Lebanese President Michel Aoun has suspended a parliamentary session for a month, temporarily blocking proposed plans to extend parliament's term for the third time in a row since 2013.

Parliament was expected to vote on Thursday to extend its own mandate until 2018 without an election, officials said.

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In a televised address to the nation on Wednesday, Aoun said that the delay was aimed at giving politicians more time to reach an agreement on a new electoral law.

Current members of parliament were elected in 2009 for what was meant to be a four-year term.

Lebanon's political parties say it is time to scrap the country's 1960 voting law that allocates seats by religious sect, but disagree over what system should replace it.

Opposition parties and civic groups are threatening demonstrations against any parliamentary extension on Thursday.

Sectarian divisions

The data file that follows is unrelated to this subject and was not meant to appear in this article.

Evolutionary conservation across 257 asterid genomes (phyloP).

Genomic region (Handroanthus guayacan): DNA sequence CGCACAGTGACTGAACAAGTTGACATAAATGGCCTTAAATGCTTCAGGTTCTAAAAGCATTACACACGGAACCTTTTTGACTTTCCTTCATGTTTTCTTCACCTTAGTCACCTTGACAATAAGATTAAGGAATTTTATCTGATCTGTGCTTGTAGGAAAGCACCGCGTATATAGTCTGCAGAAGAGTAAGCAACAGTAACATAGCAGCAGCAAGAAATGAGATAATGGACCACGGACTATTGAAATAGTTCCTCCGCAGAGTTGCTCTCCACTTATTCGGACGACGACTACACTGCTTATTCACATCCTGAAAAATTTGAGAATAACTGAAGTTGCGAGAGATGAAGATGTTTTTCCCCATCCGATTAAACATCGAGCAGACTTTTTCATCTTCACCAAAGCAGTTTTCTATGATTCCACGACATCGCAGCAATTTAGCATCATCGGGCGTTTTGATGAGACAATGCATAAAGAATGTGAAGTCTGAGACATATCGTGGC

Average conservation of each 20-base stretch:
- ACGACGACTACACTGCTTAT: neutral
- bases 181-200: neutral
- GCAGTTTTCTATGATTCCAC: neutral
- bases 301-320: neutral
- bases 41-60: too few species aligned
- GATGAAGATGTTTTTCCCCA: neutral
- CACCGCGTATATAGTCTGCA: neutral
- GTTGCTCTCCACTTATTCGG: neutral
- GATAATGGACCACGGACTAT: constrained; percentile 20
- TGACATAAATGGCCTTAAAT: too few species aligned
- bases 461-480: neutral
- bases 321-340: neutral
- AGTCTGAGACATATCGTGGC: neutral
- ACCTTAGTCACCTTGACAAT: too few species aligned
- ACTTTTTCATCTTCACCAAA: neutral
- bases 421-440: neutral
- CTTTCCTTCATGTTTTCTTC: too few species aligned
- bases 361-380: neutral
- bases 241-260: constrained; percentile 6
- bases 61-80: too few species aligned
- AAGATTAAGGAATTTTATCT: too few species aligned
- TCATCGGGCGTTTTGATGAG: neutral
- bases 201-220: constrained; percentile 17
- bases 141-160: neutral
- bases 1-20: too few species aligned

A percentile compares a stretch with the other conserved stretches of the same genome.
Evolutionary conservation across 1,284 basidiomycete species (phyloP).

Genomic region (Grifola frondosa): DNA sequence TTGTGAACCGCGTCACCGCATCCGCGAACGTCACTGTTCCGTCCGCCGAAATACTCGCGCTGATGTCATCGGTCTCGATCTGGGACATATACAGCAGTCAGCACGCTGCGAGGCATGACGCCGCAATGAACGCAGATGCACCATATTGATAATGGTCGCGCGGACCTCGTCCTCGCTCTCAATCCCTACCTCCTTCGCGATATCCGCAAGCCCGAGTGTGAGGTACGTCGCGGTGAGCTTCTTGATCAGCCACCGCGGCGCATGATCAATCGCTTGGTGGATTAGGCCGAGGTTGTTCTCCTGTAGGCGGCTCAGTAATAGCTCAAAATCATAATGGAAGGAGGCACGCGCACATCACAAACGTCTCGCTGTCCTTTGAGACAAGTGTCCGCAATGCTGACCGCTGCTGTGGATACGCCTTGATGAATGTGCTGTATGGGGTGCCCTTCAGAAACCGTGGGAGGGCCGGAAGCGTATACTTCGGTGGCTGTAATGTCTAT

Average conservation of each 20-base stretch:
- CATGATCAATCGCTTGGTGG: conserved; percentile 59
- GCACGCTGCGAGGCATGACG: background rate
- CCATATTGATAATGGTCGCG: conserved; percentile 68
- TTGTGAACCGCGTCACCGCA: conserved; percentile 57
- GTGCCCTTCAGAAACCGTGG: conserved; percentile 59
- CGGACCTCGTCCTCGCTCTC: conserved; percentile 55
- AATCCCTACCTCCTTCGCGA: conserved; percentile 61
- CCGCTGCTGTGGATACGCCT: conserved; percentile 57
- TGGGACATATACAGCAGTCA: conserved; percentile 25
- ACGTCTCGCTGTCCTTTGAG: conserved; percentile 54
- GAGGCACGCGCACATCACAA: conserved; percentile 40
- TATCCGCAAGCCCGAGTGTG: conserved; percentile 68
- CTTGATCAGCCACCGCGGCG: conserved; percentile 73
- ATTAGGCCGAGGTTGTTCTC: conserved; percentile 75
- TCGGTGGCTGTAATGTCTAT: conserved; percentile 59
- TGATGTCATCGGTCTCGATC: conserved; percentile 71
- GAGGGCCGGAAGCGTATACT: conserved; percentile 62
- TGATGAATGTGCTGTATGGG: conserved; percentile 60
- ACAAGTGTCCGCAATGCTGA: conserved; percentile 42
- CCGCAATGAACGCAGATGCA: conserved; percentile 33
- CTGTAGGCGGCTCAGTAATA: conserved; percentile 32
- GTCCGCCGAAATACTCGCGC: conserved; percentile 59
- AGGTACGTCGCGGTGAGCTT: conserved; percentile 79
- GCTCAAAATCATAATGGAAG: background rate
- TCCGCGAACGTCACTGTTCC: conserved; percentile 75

Lebanese politics has long been dogged by sectarian divisions, with the war in neighbouring Syria exacerbating party rivalries.

Parliament has already extended its mandate twice because MPs were unable to agree on an election law.


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It last did this in 2014, citing security concerns linked to the civil war in Syria.

The government struggles to make basic decisions and parliament is often paralysed.

In October of 2016, parliament elected former army commander Michel Aoun as president, ending a 29-month vacuum in a political deal that secured victory for his Lebanese ally Hezbollah, Iran and Syria.

Source: News agencies